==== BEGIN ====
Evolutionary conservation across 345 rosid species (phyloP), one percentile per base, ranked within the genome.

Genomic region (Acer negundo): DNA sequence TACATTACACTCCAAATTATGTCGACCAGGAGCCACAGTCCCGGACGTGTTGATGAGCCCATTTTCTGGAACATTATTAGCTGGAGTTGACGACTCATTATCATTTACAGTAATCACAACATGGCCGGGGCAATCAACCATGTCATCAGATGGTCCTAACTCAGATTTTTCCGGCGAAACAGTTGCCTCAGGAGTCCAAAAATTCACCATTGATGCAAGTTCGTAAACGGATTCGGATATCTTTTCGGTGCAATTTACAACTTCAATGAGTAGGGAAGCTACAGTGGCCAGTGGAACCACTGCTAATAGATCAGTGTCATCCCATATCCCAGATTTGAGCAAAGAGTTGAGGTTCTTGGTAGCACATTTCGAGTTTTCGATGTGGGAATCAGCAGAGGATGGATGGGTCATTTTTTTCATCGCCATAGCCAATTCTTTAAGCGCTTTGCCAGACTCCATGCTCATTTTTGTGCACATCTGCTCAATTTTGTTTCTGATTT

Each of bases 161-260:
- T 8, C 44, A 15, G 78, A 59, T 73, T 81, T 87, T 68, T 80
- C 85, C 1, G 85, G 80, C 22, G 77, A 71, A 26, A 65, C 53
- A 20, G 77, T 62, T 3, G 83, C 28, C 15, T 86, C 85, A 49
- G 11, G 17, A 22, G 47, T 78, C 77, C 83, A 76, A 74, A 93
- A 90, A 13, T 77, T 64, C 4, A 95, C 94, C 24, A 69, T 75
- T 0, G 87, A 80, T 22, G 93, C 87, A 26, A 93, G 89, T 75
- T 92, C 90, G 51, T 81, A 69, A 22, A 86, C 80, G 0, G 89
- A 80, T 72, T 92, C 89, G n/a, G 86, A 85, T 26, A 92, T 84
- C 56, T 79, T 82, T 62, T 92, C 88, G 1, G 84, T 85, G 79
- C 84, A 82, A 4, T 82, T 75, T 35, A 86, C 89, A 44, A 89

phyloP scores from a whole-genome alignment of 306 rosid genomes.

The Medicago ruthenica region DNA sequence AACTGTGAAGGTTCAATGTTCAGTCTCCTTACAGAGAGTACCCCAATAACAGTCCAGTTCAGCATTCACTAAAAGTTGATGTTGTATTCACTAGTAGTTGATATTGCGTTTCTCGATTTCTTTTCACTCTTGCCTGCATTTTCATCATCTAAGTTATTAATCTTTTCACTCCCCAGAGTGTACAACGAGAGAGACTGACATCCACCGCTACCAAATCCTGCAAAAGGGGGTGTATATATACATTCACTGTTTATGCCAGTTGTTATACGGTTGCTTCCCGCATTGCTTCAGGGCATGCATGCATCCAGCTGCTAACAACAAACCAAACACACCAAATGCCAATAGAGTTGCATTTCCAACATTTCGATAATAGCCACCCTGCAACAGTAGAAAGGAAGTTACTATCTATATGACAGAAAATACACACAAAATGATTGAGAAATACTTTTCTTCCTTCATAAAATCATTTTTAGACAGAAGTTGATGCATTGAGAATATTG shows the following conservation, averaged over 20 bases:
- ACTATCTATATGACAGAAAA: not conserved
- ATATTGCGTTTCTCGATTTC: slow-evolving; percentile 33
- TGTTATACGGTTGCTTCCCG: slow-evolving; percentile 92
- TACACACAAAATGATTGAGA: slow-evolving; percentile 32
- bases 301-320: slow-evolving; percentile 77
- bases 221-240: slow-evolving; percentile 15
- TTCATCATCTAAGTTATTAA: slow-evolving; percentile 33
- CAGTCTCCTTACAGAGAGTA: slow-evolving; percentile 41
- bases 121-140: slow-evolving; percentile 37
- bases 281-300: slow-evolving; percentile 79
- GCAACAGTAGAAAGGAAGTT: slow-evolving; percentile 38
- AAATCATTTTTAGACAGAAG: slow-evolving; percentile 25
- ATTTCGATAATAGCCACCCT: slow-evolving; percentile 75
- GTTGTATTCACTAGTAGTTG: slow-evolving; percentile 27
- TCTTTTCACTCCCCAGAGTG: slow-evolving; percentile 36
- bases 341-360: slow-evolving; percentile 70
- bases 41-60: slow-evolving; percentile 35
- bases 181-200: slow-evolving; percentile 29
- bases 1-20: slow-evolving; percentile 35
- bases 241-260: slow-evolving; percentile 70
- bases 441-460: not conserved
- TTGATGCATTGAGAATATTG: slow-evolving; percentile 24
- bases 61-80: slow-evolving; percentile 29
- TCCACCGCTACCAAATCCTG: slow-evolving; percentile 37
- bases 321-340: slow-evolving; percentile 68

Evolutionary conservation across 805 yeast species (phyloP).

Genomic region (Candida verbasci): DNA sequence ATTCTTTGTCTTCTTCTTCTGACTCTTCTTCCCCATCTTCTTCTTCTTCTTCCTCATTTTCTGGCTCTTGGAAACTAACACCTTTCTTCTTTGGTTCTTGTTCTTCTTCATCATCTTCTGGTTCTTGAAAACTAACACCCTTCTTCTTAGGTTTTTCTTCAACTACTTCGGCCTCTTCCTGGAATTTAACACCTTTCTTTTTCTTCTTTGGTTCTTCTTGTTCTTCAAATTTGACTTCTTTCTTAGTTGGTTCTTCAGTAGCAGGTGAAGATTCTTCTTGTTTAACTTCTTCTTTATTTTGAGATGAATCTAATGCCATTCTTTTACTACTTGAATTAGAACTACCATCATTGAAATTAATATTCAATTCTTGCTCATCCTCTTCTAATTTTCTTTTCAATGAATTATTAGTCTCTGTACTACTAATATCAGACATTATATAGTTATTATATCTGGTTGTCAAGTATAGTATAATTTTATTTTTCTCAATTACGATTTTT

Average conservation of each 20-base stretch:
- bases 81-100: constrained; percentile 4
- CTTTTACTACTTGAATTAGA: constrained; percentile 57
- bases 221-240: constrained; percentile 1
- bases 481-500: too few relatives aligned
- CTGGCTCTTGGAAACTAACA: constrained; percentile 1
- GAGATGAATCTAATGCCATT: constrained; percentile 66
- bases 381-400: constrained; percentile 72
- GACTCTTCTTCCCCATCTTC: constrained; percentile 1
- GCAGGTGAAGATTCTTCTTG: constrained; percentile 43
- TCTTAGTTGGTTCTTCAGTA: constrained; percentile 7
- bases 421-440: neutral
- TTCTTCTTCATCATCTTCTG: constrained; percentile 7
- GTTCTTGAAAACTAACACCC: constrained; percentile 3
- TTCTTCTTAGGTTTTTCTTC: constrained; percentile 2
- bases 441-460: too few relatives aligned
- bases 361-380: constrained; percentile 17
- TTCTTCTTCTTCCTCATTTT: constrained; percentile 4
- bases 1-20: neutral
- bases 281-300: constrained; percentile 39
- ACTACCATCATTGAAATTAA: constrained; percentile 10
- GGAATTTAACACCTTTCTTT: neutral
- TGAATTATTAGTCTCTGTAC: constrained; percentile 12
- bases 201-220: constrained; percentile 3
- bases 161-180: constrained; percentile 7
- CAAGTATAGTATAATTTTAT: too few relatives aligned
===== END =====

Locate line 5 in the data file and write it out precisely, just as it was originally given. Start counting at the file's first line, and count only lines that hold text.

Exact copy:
- C 85, C 1, G 85, G 80, C 22, G 77, A 71, A 26, A 65, C 53